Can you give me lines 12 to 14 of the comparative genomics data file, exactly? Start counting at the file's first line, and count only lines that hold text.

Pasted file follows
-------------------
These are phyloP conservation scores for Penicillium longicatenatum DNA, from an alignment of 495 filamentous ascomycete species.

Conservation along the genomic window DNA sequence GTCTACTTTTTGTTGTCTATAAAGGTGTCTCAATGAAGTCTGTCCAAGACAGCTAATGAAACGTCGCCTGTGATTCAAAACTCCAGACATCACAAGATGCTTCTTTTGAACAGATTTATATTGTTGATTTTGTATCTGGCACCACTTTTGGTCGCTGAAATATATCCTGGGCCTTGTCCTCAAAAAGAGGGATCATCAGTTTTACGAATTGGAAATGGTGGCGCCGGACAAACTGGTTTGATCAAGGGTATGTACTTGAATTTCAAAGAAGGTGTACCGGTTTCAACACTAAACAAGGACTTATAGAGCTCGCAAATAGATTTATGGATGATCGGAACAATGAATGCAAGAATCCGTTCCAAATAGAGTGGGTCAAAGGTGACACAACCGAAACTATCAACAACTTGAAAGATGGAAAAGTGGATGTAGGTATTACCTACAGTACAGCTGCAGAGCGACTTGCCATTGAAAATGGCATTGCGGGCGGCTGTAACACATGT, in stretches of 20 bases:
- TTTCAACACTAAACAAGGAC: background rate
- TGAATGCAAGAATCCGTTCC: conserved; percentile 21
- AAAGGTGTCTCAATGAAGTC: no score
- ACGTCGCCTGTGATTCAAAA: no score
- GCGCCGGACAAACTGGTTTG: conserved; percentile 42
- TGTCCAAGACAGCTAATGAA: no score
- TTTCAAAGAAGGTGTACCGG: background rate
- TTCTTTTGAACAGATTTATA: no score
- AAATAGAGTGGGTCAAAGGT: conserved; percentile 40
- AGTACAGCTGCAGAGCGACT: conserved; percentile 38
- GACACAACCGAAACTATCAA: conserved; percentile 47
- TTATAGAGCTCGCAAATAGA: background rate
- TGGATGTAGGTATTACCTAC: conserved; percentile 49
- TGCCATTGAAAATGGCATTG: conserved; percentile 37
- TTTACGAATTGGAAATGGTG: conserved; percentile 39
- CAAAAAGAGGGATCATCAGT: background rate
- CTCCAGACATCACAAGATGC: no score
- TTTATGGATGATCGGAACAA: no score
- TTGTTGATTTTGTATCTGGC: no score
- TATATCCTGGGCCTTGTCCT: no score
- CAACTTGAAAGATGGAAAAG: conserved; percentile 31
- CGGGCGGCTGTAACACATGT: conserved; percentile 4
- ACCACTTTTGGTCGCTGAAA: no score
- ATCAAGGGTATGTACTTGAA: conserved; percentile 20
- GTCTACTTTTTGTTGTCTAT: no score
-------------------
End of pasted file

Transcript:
- AGTACAGCTGCAGAGCGACT: conserved; percentile 38
- GACACAACCGAAACTATCAA: conserved; percentile 47
- TTATAGAGCTCGCAAATAGA: background rate